Not Owned by Facebook
Flashy new features aside, it is important to recognize what Signal is not: It is not owned by Facebook. Facebook has been known to make many questionable decisions about what it does with our data over the years and has little regard to the security of our data. The company’s central business model is to collect information about its users to sell to advertisers and data firms, like Cambridge Analytica and Amazon, mostly without users’ knowledge.
Facebook owns Facebook Messenger and acquired WhatsApp in 2014. Although it contends it cannot access message contents sent over the end-to-end encrypted WhatsApp, it can still extract metadata from information it does mine, like tracking who you are talking to, when, and how frequently. To some it may not seem like much, but deductions can certainly be made about your behavior and history when given that much data.
Additionally, Facebook doesn’t allow outside privacy and security researchers to inspect its code or data collection practices, in stark contrast to Signal’s open source policies.
The Privacy Advocate’s Dream Communication App Made For All
Signal is the communication app that privacy advocates dream of with the features, both practical and flashy, that mainstream users want. The developers are serious about securing your sensitive information and the platform won’t hold on to that information because of that. Signal won’t commodify your data for financial gains by selling it to advertisers and security is baked into every aspect of the app, from security locks to stickers. It is completely free and, with WiFi-based video and voice calling, will actually save you money when traveling out of the country or when chatting with international friends and family. And it’s cross-platform, so all your friends and family can join in on the secure, fully encrypted, fun! We believe the Signal app is the most secure messaging app out there and for that reason, it should be your default communication platform.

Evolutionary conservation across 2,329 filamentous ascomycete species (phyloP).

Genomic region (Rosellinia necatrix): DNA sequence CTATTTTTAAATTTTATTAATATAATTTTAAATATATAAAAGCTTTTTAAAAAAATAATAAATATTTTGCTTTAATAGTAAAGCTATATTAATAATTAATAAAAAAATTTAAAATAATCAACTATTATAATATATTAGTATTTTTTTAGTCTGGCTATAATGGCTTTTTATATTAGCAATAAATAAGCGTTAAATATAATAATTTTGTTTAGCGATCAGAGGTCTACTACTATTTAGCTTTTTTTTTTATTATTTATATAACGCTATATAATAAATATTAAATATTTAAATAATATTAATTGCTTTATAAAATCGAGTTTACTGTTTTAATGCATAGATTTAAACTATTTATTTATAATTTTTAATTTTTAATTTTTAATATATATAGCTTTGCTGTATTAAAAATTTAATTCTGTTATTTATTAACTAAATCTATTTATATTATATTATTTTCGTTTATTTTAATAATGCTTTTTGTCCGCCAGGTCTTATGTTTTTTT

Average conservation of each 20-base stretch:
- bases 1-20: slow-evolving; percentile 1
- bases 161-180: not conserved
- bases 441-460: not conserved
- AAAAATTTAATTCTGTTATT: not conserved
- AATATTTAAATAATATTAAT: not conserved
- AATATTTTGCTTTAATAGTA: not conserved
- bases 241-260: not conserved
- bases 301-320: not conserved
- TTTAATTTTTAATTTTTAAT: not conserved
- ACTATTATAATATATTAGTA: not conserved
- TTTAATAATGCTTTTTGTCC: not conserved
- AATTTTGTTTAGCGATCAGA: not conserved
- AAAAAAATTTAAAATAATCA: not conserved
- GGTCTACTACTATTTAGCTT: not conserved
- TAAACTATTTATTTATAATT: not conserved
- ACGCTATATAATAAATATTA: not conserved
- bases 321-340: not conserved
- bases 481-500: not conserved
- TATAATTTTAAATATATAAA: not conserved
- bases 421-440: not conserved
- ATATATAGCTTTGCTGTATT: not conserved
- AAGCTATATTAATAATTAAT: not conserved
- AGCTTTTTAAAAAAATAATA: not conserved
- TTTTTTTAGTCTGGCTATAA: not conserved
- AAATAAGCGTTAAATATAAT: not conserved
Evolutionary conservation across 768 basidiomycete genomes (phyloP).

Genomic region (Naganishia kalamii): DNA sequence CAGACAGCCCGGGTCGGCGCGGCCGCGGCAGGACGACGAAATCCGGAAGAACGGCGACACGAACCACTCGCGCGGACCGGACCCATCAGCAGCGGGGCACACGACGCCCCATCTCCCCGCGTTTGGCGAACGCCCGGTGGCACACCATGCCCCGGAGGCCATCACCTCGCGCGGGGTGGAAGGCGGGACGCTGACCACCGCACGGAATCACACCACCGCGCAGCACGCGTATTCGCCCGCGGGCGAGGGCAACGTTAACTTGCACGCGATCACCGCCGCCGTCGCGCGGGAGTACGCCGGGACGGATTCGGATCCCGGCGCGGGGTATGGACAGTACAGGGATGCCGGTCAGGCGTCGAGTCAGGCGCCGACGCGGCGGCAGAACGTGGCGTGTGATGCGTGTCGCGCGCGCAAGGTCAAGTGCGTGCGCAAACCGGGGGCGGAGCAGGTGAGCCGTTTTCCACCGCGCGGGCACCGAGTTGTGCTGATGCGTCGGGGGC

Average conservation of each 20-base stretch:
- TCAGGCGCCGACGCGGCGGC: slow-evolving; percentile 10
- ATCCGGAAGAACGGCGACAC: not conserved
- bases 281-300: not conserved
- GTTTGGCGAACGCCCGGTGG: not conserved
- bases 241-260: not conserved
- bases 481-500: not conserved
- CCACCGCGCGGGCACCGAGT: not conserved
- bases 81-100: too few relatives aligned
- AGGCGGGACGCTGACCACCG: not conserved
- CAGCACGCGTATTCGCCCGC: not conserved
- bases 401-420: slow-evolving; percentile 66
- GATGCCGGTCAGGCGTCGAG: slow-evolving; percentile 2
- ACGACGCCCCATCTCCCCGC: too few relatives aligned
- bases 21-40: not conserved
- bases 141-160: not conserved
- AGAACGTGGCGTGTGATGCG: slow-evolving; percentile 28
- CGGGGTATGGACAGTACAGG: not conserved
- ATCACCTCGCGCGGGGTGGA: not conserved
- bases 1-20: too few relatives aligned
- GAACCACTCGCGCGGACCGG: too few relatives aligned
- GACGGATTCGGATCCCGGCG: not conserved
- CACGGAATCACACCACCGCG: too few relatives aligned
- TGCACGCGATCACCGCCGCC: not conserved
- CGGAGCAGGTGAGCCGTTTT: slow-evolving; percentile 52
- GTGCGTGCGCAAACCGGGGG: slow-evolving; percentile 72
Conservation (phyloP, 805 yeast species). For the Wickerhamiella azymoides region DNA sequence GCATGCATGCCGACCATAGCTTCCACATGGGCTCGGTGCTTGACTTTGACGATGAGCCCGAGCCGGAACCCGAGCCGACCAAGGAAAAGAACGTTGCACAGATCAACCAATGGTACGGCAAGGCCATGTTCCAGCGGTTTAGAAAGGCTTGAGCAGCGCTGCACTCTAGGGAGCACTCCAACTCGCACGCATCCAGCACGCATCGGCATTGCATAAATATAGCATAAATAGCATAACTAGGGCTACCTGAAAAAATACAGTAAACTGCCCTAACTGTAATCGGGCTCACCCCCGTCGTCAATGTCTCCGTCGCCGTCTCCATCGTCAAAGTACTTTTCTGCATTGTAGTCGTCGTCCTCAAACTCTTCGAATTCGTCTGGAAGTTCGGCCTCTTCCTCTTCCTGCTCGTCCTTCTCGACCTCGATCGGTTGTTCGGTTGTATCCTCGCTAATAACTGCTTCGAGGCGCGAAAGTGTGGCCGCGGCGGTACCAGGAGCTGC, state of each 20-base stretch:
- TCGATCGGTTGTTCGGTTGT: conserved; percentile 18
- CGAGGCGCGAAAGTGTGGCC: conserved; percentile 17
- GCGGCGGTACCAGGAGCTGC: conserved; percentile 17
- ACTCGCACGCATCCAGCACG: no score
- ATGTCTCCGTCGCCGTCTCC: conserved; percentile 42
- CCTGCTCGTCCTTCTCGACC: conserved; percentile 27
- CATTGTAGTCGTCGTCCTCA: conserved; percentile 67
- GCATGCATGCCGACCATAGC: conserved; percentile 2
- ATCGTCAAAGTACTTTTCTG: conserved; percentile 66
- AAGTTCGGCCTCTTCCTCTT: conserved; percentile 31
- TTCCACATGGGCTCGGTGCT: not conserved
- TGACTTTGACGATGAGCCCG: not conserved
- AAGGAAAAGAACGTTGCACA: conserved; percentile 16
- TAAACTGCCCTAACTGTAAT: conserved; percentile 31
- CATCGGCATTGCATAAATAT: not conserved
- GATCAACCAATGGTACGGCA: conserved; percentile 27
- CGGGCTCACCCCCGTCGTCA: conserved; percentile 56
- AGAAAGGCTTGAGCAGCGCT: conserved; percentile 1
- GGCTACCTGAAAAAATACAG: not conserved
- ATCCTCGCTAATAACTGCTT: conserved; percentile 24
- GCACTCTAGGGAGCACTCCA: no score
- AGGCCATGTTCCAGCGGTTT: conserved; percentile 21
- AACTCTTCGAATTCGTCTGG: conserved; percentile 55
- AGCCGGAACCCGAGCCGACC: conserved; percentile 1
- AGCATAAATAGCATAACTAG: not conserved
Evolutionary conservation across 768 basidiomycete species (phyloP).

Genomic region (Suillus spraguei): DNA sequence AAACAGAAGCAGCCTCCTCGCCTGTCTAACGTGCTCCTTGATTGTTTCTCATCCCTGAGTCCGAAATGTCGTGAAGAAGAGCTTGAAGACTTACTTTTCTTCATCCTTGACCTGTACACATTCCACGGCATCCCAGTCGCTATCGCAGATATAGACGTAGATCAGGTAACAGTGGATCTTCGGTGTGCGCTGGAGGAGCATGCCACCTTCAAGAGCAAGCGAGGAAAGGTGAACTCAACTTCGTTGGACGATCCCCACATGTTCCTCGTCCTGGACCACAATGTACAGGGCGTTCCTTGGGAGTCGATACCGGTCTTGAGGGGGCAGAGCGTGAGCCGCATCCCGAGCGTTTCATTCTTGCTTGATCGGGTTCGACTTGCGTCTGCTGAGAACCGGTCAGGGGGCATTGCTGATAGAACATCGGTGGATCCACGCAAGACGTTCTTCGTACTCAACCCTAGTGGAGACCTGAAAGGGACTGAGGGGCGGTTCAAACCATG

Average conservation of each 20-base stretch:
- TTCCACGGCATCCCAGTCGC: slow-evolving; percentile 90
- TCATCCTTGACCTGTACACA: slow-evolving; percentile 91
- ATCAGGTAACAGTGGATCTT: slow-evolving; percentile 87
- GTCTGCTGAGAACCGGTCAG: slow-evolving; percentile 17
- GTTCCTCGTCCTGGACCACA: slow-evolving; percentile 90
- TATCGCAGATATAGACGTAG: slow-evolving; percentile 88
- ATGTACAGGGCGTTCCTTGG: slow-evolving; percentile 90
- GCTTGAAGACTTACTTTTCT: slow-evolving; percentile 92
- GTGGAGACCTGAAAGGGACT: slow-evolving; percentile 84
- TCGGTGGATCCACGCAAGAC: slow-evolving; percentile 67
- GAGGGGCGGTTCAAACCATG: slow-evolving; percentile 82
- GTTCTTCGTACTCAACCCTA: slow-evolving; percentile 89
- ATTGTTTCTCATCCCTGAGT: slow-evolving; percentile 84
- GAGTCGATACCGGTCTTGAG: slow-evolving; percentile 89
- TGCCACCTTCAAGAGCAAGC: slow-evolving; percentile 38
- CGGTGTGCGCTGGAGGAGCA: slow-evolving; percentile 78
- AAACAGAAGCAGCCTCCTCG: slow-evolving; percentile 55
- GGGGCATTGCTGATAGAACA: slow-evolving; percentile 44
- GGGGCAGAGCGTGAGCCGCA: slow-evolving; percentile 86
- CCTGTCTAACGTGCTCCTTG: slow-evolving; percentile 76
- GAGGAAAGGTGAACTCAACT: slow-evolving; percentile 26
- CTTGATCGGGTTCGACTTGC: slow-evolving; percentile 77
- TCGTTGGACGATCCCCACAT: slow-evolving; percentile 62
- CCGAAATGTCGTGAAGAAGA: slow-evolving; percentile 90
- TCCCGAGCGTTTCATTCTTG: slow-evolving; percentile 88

co.Founder at UOTech.co
Shreena Bindra has over 15 years of experience in leadership and entrepreneurship in the Environment, Social Policy, and Healthcare verticals. She is co.Founder and President of UOTech.co, an employee-owned and operated, IT Consulting, Managed Services, and Information Security company based out of Long Island, NY.
For more information please reach out:
I’m Shreena Bindra, one of the co.Founders and the Chief Operating Office at UOTech.co chief operations officer at UOTech.co. And I’m here with Michael Maser, one of the co.Founders and the Chief Technology Office at UOTech.co. We are going to review the top tech tips we’ve put together for working from anywhere.
Experts discuss strategies like remote work and technologies like e-commerce that can help businesses adapt to the changing world.
Doing business has changed radically in the past few weeks and will continue to change. Businesses will need to adapt by adopting remote work, implementing cloud software, having a web site customers can interact with, including, if applicable e-commerce. It can be overwhelming figuring out how to get started
Hackers are everywhere. They look just like you and me; you might see them in a grocery store, online at the pharmacy, or sitting at the table next to you at a restaurant, but you would have no idea of the capabilities they possess. By definition, a hacker is a person who illegally gains access to and sometimes tampers with information in a computer system. This means they have the talent to install viruses and malware that can allow them access to your personal information and the unauthorized use of your computer.